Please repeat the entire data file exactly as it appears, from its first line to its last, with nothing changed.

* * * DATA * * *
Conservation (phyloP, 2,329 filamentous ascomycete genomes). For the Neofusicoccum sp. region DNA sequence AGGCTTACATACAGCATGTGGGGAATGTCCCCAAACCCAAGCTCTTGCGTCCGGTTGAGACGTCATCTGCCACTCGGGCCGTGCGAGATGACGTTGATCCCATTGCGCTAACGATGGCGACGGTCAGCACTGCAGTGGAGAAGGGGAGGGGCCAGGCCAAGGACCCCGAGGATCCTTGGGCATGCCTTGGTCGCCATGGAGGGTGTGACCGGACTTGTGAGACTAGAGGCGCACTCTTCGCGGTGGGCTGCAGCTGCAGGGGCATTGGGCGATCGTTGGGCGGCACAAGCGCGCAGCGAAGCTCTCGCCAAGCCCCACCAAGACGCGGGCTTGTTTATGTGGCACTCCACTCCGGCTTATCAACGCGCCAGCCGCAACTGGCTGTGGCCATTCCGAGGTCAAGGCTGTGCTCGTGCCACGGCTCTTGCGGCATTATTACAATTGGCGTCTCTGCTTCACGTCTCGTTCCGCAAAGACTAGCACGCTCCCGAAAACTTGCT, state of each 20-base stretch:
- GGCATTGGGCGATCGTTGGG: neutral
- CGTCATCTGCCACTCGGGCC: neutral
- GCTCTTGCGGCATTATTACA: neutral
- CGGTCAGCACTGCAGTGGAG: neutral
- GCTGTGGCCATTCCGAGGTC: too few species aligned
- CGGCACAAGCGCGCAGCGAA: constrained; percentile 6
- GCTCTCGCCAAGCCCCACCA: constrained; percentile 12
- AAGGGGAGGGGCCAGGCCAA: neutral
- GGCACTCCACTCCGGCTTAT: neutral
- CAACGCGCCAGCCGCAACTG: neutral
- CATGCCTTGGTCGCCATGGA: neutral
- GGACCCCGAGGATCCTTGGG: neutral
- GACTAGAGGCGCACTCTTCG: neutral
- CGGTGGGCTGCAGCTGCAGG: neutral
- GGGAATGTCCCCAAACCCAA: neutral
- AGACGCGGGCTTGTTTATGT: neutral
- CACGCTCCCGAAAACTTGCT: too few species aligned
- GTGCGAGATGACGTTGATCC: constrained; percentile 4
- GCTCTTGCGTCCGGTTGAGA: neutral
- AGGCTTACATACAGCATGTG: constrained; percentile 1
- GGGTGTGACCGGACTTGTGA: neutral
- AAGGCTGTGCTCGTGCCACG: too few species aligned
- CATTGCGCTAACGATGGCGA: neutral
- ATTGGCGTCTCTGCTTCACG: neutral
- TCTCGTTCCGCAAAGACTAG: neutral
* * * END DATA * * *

Conservation (phyloP, 2,329 filamentous ascomycete genomes). For the Neofusicoccum sp. region DNA sequence AGGCTTACATACAGCATGTGGGGAATGTCCCCAAACCCAAGCTCTTGCGTCCGGTTGAGACGTCATCTGCCACTCGGGCCGTGCGAGATGACGTTGATCCCATTGCGCTAACGATGGCGACGGTCAGCACTGCAGTGGAGAAGGGGAGGGGCCAGGCCAAGGACCCCGAGGATCCTTGGGCATGCCTTGGTCGCCATGGAGGGTGTGACCGGACTTGTGAGACTAGAGGCGCACTCTTCGCGGTGGGCTGCAGCTGCAGGGGCATTGGGCGATCGTTGGGCGGCACAAGCGCGCAGCGAAGCTCTCGCCAAGCCCCACCAAGACGCGGGCTTGTTTATGTGGCACTCCACTCCGGCTTATCAACGCGCCAGCCGCAACTGGCTGTGGCCATTCCGAGGTCAAGGCTGTGCTCGTGCCACGGCTCTTGCGGCATTATTACAATTGGCGTCTCTGCTTCACGTCTCGTTCCGCAAAGACTAGCACGCTCCCGAAAACTTGCT, state of each 20-base stretch:
- GGCATTGGGCGATCGTTGGG: neutral
- CGTCATCTGCCACTCGGGCC: neutral
- GCTCTTGCGGCATTATTACA: neutral
- CGGTCAGCACTGCAGTGGAG: neutral
- GCTGTGGCCATTCCGAGGTC: too few species aligned
- CGGCACAAGCGCGCAGCGAA: constrained; percentile 6
- GCTCTCGCCAAGCCCCACCA: constrained; percentile 12
- AAGGGGAGGGGCCAGGCCAA: neutral
- GGCACTCCACTCCGGCTTAT: neutral
- CAACGCGCCAGCCGCAACTG: neutral
- CATGCCTTGGTCGCCATGGA: neutral
- GGACCCCGAGGATCCTTGGG: neutral
- GACTAGAGGCGCACTCTTCG: neutral
- CGGTGGGCTGCAGCTGCAGG: neutral
- GGGAATGTCCCCAAACCCAA: neutral
- AGACGCGGGCTTGTTTATGT: neutral
- CACGCTCCCGAAAACTTGCT: too few species aligned
- GTGCGAGATGACGTTGATCC: constrained; percentile 4
- GCTCTTGCGTCCGGTTGAGA: neutral
- AGGCTTACATACAGCATGTG: constrained; percentile 1
- GGGTGTGACCGGACTTGTGA: neutral
- AAGGCTGTGCTCGTGCCACG: too few species aligned
- CATTGCGCTAACGATGGCGA: neutral
- ATTGGCGTCTCTGCTTCACG: neutral
- TCTCGTTCCGCAAAGACTAG: neutral